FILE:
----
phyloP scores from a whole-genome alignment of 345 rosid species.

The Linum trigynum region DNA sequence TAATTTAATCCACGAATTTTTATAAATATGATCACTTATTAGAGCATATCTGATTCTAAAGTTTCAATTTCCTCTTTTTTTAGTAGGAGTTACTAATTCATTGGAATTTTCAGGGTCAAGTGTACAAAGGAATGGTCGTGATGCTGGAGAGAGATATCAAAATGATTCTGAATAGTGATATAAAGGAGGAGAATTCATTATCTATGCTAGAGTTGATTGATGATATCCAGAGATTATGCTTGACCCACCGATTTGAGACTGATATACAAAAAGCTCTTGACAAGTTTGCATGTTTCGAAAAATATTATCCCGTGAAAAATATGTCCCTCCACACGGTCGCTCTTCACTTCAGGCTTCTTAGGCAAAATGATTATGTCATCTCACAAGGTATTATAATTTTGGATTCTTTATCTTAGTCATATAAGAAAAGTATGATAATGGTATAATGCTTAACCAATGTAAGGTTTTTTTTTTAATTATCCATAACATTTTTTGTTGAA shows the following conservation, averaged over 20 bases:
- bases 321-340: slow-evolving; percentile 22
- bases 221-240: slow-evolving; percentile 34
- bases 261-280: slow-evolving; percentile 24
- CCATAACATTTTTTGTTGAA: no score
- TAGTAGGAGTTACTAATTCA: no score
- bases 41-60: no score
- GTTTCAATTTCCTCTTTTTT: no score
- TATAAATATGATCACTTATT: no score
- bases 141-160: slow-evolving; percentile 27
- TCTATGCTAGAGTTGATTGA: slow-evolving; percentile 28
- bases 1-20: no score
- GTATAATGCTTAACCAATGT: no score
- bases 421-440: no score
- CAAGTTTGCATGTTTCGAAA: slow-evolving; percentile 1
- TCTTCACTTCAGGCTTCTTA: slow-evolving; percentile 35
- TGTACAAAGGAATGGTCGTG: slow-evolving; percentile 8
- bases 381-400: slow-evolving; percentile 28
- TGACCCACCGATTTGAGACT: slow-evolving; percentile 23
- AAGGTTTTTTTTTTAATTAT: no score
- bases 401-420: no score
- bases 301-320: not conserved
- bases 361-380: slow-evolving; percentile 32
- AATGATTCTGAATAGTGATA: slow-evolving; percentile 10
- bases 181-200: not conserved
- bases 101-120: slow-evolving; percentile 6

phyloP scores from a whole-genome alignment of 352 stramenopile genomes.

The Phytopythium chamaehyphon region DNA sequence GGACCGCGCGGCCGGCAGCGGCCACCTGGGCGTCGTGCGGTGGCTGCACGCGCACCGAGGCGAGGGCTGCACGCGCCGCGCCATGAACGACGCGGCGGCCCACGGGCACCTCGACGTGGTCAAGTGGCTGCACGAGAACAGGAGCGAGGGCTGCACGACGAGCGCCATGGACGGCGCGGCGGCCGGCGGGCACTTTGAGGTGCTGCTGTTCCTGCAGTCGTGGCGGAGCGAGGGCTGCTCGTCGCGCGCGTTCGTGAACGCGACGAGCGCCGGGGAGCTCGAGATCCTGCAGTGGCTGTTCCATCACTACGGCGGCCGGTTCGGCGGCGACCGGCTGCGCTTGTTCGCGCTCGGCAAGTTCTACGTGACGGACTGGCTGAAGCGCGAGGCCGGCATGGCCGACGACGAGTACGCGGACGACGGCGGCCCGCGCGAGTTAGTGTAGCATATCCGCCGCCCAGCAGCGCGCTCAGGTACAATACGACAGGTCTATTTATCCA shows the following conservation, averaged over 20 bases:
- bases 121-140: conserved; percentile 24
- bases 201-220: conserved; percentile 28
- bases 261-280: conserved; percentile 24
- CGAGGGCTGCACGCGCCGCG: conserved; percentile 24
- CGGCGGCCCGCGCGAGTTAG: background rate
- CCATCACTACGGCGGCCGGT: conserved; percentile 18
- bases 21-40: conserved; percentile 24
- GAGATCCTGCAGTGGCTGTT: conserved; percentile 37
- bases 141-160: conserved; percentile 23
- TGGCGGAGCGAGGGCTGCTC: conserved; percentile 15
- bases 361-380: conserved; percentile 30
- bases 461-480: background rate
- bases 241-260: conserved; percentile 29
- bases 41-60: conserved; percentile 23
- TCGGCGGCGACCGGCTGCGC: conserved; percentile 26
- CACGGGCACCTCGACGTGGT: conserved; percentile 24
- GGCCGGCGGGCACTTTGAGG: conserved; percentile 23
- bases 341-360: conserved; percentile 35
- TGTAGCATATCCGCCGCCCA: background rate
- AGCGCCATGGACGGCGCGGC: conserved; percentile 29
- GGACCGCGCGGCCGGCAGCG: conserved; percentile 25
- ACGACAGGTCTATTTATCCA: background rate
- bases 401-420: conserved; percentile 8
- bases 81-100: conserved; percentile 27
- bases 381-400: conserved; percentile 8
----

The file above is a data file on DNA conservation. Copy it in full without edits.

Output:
phyloP scores from a whole-genome alignment of 345 rosid species.

The Linum trigynum region DNA sequence TAATTTAATCCACGAATTTTTATAAATATGATCACTTATTAGAGCATATCTGATTCTAAAGTTTCAATTTCCTCTTTTTTTAGTAGGAGTTACTAATTCATTGGAATTTTCAGGGTCAAGTGTACAAAGGAATGGTCGTGATGCTGGAGAGAGATATCAAAATGATTCTGAATAGTGATATAAAGGAGGAGAATTCATTATCTATGCTAGAGTTGATTGATGATATCCAGAGATTATGCTTGACCCACCGATTTGAGACTGATATACAAAAAGCTCTTGACAAGTTTGCATGTTTCGAAAAATATTATCCCGTGAAAAATATGTCCCTCCACACGGTCGCTCTTCACTTCAGGCTTCTTAGGCAAAATGATTATGTCATCTCACAAGGTATTATAATTTTGGATTCTTTATCTTAGTCATATAAGAAAAGTATGATAATGGTATAATGCTTAACCAATGTAAGGTTTTTTTTTTAATTATCCATAACATTTTTTGTTGAA shows the following conservation, averaged over 20 bases:
- bases 321-340: slow-evolving; percentile 22
- bases 221-240: slow-evolving; percentile 34
- bases 261-280: slow-evolving; percentile 24
- CCATAACATTTTTTGTTGAA: no score
- TAGTAGGAGTTACTAATTCA: no score
- bases 41-60: no score
- GTTTCAATTTCCTCTTTTTT: no score
- TATAAATATGATCACTTATT: no score
- bases 141-160: slow-evolving; percentile 27
- TCTATGCTAGAGTTGATTGA: slow-evolving; percentile 28
- bases 1-20: no score
- GTATAATGCTTAACCAATGT: no score
- bases 421-440: no score
- CAAGTTTGCATGTTTCGAAA: slow-evolving; percentile 1
- TCTTCACTTCAGGCTTCTTA: slow-evolving; percentile 35
- TGTACAAAGGAATGGTCGTG: slow-evolving; percentile 8
- bases 381-400: slow-evolving; percentile 28
- TGACCCACCGATTTGAGACT: slow-evolving; percentile 23
- AAGGTTTTTTTTTTAATTAT: no score
- bases 401-420: no score
- bases 301-320: not conserved
- bases 361-380: slow-evolving; percentile 32
- AATGATTCTGAATAGTGATA: slow-evolving; percentile 10
- bases 181-200: not conserved
- bases 101-120: slow-evolving; percentile 6

phyloP scores from a whole-genome alignment of 352 stramenopile genomes.

The Phytopythium chamaehyphon region DNA sequence GGACCGCGCGGCCGGCAGCGGCCACCTGGGCGTCGTGCGGTGGCTGCACGCGCACCGAGGCGAGGGCTGCACGCGCCGCGCCATGAACGACGCGGCGGCCCACGGGCACCTCGACGTGGTCAAGTGGCTGCACGAGAACAGGAGCGAGGGCTGCACGACGAGCGCCATGGACGGCGCGGCGGCCGGCGGGCACTTTGAGGTGCTGCTGTTCCTGCAGTCGTGGCGGAGCGAGGGCTGCTCGTCGCGCGCGTTCGTGAACGCGACGAGCGCCGGGGAGCTCGAGATCCTGCAGTGGCTGTTCCATCACTACGGCGGCCGGTTCGGCGGCGACCGGCTGCGCTTGTTCGCGCTCGGCAAGTTCTACGTGACGGACTGGCTGAAGCGCGAGGCCGGCATGGCCGACGACGAGTACGCGGACGACGGCGGCCCGCGCGAGTTAGTGTAGCATATCCGCCGCCCAGCAGCGCGCTCAGGTACAATACGACAGGTCTATTTATCCA shows the following conservation, averaged over 20 bases:
- bases 121-140: conserved; percentile 24
- bases 201-220: conserved; percentile 28
- bases 261-280: conserved; percentile 24
- CGAGGGCTGCACGCGCCGCG: conserved; percentile 24
- CGGCGGCCCGCGCGAGTTAG: background rate
- CCATCACTACGGCGGCCGGT: conserved; percentile 18
- bases 21-40: conserved; percentile 24
- GAGATCCTGCAGTGGCTGTT: conserved; percentile 37
- bases 141-160: conserved; percentile 23
- TGGCGGAGCGAGGGCTGCTC: conserved; percentile 15
- bases 361-380: conserved; percentile 30
- bases 461-480: background rate
- bases 241-260: conserved; percentile 29
- bases 41-60: conserved; percentile 23
- TCGGCGGCGACCGGCTGCGC: conserved; percentile 26
- CACGGGCACCTCGACGTGGT: conserved; percentile 24
- GGCCGGCGGGCACTTTGAGG: conserved; percentile 23
- bases 341-360: conserved; percentile 35
- TGTAGCATATCCGCCGCCCA: background rate
- AGCGCCATGGACGGCGCGGC: conserved; percentile 29
- GGACCGCGCGGCCGGCAGCG: conserved; percentile 25
- ACGACAGGTCTATTTATCCA: background rate
- bases 401-420: conserved; percentile 8
- bases 81-100: conserved; percentile 27
- bases 381-400: conserved; percentile 8